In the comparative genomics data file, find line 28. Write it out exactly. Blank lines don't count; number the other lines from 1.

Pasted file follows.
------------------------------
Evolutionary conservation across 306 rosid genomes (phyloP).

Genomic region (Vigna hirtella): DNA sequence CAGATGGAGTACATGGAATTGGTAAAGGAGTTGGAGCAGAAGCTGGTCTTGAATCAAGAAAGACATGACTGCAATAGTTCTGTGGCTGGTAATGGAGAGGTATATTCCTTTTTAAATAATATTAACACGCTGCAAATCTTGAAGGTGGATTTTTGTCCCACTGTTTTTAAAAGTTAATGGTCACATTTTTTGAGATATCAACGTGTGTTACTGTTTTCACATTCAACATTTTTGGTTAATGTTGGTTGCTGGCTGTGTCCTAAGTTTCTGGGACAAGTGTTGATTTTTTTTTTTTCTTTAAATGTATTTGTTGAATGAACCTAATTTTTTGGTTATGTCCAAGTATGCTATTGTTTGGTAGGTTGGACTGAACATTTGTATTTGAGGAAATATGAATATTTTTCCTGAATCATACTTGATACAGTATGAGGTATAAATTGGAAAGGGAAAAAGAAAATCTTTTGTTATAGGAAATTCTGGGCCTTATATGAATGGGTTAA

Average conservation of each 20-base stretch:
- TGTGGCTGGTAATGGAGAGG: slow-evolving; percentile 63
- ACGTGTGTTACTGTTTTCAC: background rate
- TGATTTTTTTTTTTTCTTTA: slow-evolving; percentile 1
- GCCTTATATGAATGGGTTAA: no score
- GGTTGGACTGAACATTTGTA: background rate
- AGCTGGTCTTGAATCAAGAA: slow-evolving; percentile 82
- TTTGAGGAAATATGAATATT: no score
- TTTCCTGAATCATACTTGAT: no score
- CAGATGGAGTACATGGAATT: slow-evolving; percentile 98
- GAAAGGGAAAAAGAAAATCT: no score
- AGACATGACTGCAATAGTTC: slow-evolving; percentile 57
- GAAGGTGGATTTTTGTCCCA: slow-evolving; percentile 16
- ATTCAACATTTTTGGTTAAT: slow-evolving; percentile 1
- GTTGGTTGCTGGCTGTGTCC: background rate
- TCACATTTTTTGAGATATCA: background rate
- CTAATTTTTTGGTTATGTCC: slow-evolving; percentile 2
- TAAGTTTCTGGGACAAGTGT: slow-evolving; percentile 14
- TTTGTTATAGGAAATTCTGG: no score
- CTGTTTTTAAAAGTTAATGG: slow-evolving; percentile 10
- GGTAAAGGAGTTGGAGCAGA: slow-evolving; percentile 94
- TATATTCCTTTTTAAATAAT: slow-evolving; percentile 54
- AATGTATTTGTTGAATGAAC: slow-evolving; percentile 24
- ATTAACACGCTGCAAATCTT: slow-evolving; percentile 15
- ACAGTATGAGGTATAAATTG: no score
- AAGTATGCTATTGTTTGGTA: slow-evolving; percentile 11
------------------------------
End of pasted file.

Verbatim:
- AAGTATGCTATTGTTTGGTA: slow-evolving; percentile 11